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Learning the UNIX Operating System, Fourth Edition by Jerry Peek, John Strang, Grace Todino

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Chapter 2. Using Window Systems

Introduction to Windowing

All versions of UNIX work with computer terminals that handle a single window or a single login session. Most modern UNIX versions support one or more window systems. A window system is a package of programs that let a terminal handle many sessions at once. Along with the keyboard, window systems use a mouse or another device (such as a trackball) to move a pointer across the screen. The pointer can select parts of the screen, move them, help you copy and paste text, work with menus of commands, and more. If you’ve used a Macintosh, any version of Microsoft Windows, or OS/2 and its Presentation Manager (among others), you’ve used a window system. Figure 2.1 shows a typical display with windows.

Here’s a special note for Linux users. Most Linux systems support window systems. But they also have a surprisingly handy substitute: virtual consoles. If you’re using the terminal that’s directly connected to a personal computer running Linux, you can access up to eight separate screens on the same display. To use virtual consoles, hold down the left ALT key and press one of the function keys F1 through F8. Each of those function keys will bring up a separate UNIX session with its own shell prompt. Use each one for whatever you want—just remember to log out from each virtual console when you’re done!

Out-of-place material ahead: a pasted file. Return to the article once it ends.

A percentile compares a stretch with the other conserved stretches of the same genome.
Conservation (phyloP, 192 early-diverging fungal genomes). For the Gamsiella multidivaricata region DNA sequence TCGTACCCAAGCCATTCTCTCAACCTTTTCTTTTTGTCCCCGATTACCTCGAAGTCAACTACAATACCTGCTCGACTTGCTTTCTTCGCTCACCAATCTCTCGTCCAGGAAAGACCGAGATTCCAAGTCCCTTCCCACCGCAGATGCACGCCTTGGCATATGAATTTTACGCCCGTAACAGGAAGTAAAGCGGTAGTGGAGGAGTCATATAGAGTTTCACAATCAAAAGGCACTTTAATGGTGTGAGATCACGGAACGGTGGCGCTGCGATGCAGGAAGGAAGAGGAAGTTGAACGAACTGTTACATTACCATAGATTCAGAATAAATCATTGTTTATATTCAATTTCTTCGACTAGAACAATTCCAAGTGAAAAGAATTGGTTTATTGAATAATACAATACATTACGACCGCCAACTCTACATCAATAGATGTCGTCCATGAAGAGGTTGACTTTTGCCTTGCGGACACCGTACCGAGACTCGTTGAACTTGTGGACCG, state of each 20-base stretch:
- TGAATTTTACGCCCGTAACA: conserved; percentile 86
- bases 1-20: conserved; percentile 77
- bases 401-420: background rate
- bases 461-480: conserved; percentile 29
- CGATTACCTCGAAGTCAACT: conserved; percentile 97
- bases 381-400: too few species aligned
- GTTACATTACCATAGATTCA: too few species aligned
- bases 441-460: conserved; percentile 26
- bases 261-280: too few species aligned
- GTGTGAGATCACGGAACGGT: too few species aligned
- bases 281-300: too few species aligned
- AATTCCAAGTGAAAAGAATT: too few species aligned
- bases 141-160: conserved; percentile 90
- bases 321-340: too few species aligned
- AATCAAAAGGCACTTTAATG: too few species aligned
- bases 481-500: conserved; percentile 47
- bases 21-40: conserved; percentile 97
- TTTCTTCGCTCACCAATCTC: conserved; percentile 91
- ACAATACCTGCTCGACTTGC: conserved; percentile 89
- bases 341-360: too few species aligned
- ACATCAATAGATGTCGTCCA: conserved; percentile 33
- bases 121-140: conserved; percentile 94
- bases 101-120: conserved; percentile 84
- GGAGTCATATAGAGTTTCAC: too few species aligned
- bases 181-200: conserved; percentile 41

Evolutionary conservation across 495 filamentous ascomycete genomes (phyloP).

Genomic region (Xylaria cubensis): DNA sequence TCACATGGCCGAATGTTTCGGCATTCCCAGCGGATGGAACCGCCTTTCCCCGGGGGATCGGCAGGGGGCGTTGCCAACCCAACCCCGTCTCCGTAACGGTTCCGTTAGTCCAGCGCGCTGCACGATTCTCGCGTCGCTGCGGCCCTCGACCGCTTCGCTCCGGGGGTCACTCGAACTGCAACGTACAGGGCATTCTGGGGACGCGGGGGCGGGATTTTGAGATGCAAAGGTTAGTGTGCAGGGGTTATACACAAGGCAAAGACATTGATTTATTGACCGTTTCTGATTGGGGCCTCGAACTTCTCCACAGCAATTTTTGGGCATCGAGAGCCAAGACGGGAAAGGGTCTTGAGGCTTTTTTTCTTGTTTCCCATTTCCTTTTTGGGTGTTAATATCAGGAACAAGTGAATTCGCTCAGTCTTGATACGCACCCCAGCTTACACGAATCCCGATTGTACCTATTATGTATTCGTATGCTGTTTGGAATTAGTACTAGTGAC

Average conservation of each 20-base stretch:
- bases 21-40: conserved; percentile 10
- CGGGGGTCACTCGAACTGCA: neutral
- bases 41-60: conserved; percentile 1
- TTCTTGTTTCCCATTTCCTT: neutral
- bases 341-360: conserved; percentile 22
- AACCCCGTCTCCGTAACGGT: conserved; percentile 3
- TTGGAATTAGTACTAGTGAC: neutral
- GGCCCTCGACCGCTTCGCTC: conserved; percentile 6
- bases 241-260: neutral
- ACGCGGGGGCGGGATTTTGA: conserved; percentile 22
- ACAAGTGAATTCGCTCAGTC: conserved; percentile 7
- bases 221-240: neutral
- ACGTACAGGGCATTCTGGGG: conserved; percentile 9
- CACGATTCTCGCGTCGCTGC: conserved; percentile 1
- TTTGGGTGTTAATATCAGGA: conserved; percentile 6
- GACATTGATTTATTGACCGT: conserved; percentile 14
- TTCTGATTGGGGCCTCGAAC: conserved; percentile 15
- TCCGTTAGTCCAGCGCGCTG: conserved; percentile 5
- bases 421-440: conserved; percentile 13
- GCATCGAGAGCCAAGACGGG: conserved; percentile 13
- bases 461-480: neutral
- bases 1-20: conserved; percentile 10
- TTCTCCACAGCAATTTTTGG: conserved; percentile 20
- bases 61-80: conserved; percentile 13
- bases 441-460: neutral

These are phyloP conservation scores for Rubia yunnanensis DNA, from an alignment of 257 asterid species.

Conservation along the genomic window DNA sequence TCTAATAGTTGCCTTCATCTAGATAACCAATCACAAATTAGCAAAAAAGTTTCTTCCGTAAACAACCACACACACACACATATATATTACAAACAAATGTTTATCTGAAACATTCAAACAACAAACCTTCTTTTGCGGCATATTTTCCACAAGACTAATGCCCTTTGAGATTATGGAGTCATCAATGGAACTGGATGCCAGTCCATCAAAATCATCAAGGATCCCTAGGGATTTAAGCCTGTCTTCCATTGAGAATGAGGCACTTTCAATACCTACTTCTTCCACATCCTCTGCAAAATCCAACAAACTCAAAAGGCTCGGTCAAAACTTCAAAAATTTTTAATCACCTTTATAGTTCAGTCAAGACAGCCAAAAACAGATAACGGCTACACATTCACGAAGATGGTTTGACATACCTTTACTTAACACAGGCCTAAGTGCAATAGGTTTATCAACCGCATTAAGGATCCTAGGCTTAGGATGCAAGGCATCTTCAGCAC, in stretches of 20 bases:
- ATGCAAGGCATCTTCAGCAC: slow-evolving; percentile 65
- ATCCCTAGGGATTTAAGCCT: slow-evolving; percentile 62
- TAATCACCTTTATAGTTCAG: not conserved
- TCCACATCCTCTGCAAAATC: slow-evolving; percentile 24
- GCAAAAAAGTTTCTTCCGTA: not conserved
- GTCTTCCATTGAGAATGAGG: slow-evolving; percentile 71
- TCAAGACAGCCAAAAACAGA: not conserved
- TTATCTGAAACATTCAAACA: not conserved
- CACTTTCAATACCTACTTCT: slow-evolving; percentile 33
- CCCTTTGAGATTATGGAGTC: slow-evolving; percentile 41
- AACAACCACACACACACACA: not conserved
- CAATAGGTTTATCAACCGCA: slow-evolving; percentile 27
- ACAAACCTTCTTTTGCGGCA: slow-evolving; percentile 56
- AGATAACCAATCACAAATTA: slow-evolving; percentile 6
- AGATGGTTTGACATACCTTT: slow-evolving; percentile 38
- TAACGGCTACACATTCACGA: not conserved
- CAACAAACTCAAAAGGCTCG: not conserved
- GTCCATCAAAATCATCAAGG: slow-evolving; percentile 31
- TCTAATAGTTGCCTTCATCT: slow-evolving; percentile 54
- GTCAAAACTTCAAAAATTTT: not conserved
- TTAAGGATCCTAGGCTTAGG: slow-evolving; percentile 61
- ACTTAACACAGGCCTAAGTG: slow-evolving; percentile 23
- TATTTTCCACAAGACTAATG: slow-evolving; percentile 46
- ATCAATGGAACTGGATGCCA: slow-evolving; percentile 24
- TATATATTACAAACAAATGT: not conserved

We won’t mention Linux virtual consoles any more. This chapter introduces the X Window System (called X for short), the most common ...

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